What should your go-to-market plan include and how will we help you build or refine it?
Your go-to-market strategy should address how your customers will be acquired, on-boarded, retained and up-sold. It should also address how each client can be leveraged to penetrate other users, departments, functions and business units as well as referrals.
Your specific go to market strategies will provide a framework to guide the daily, weekly, monthly and quarterly activities required to achieve your best sales strategies and fulfill the business objectives you seek. Your final go to market strategy should be constructed to meet or exceed your company’s goals and objectives. A well-constructed go-to-market strategy provides (ultimately) a blueprint for delivering a product or service to market and will force your organization to think through sales, marketing, business development practices, marketing materials, branding and your communication strategy.
Of course, the best go-to-market strategy is useless unless it produces your desired business outcomes. And unless you have most of the pieces of your strategy tested before you sit down and write it out, chances are pretty great that your plan will not work as created and result in the loss of a significant amount of time and money. Considering there is always the constant requirement to do more with less, meaning every resource must be optimized all the time, it’s a lot easier to work through a go-to-market plan for the first time in real time incrementally.
While it’s nice to believe if you write down a series of steps and act on them, your process will miraculously work and transform your situation, it’s far more likely to be incremental change based on the actions taken and evaluating their impact and continuing to refine and pivot until it falls into place. At Sana Sells, this is what we help you do. And equally, as a result, it is almost impossible to predict how much it will cost and how long will it take. What we can promise you is that we will work as both a strategist and hands-on-partner to realize your best judgment and ours into action that we together will measure and evaluate until we get it right.
As such, the best way to think about a go-to-market strategy is that it will only be useful to the extent you implement against it and evaluate its effectiveness and continue to implement against it and revise it into the actual plan that works. If you think about it as a work in progress, with weekly ‘highest purpose and best approach’ choices made, and then executed upon and evaluated from week to week, the likelihood is much greater that significant progress will be made and begin to become a solid road-map for less of an investment of both your money and time.
This is also why we intentionally work with you for a small number of hours initially per week. So that like a scientist, we can revise/ tweak your process from week to week at the lowest possible cost to you.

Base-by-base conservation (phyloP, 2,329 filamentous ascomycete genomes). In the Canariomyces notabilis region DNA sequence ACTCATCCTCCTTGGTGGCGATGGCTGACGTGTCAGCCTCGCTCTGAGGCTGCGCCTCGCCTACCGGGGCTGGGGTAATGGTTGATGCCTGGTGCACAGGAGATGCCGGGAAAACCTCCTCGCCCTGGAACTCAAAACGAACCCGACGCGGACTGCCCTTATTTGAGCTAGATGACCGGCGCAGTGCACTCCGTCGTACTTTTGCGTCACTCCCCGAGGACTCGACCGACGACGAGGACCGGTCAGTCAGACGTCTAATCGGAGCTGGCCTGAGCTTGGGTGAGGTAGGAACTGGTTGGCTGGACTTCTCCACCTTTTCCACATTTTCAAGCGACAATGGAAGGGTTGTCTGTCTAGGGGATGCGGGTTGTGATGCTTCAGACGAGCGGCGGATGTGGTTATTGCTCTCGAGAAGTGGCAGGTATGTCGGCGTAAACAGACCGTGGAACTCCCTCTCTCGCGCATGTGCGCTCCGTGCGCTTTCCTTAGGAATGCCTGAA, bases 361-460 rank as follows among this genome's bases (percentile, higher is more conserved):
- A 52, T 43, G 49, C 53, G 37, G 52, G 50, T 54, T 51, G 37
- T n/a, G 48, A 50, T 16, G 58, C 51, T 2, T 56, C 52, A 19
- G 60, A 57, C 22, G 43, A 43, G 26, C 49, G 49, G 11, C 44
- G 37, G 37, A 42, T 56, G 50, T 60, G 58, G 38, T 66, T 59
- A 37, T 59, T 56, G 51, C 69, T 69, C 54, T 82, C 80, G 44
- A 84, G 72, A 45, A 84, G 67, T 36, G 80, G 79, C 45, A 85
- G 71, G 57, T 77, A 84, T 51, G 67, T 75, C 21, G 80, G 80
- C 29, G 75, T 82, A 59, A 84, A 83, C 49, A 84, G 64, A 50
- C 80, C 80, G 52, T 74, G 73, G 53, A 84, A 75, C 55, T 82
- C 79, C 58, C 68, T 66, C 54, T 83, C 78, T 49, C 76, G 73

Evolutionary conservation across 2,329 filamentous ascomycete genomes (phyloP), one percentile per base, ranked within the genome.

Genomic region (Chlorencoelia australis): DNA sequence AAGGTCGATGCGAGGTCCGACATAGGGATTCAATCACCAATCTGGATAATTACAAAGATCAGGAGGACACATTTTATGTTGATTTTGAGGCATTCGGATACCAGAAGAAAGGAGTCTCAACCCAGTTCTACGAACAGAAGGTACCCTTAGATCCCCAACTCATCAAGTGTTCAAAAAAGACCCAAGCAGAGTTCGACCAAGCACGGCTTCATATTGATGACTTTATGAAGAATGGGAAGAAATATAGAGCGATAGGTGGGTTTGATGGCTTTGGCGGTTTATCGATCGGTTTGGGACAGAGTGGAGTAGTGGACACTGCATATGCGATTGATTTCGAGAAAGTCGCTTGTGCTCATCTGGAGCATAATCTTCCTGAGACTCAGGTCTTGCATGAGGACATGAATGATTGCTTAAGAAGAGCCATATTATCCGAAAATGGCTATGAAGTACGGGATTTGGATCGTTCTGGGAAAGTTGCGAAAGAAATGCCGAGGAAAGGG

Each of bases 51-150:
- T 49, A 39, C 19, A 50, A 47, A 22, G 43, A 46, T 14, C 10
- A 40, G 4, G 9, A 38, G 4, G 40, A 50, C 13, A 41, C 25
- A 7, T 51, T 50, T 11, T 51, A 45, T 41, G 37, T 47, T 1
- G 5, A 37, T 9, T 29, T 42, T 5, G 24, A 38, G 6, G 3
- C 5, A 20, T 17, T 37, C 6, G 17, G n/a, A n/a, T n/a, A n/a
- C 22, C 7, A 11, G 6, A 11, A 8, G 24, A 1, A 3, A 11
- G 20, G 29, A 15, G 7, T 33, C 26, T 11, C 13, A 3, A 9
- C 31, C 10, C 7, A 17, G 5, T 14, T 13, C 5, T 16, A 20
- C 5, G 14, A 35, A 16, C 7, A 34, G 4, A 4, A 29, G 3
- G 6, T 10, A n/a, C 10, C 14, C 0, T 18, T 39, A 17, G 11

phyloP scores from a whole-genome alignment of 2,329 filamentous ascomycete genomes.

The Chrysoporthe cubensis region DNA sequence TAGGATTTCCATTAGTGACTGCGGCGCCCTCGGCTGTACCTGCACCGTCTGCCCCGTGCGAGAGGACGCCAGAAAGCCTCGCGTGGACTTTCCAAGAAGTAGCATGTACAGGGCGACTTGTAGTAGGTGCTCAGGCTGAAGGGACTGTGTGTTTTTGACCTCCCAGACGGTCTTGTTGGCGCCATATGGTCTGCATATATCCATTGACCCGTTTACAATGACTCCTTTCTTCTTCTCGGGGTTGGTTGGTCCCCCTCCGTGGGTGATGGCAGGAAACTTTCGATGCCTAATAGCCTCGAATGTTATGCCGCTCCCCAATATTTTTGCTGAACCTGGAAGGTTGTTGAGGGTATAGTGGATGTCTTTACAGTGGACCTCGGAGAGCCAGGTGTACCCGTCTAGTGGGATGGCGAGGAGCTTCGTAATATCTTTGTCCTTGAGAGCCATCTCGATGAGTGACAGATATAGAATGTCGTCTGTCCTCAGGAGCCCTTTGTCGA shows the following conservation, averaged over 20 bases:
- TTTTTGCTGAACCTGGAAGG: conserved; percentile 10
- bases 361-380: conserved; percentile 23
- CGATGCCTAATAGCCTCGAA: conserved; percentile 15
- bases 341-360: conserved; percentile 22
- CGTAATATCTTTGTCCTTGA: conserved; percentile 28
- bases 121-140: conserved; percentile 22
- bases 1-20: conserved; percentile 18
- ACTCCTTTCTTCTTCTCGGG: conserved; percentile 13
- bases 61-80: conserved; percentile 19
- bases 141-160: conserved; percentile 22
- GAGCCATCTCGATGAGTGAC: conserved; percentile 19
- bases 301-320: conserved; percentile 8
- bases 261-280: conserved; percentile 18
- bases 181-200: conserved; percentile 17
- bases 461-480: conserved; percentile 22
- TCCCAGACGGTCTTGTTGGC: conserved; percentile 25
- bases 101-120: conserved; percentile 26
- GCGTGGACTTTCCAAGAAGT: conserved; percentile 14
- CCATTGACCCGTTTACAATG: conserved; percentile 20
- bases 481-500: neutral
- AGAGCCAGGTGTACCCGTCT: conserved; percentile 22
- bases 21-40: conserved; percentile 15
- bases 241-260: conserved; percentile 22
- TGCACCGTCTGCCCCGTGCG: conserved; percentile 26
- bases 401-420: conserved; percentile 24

So where do we begin efficiently?
The best place to start is right where you are which the following questions will answer:
- What is the current state of your business?
- What are your current channels to market and tactics to reach them? What is working and what isn’t?
- Where do you want to be? What is the desired state for the business in 3,6 or 12 months?
- What has to happen in-between to get you there?
This is all the ‘big picture’ you really need to create a starting framework to measure against.
The most basic first question we need to ask is, are we fishing or selecting our targets? Which approach is best to start and why?
Creating a reliable sales acquisition process evolves from a series of actions, that when executed in the ‘right order’, result in a predictable quantifiable number of leads which turn into a definable number of sales.
While the essence of a go-to-market plan begins with identifying the right leads and scripting out what you believe is the right approach to hook them with your pitch, efficient and effective go-to-market plans connect the organization’s strategy to the social-emotional needs of your customers.
People buy because they need something that is often not initially rationalized into your (intellectual/logical) value proposition despite it in-the-end being the reason they buy. Your go-to-market strategy and tactics must address first the pain point for the customer to hook them, and then show them the value it provides to justify the financial decision to buy.
The keys to a successful go-to-market strategy include:
Identifying target customers with a high propensity to purchase. This requires more than just identifying the type of buyer. Who is actively in pain and why? At what stage in their development are they in? Are they well poised to purchase your product now or is it just nice to have? What is the mindset of your buyer? People buy from those they know like and trust. Trust can be built quickly but the desire to purchase or engage often isn’t a rational choice.
Only when you have connected socially-emotionally with your potential buyer are they likely to be interested in learning more about the value proposition your product or service offers which will help them justify the purchase throughout your sales process.
This is the most direct approach to building a solid foundation for a winning selling strategy and ultimately a ‘go to market’ recipe you can deliver to your selling team and measure their success and ingenuity against.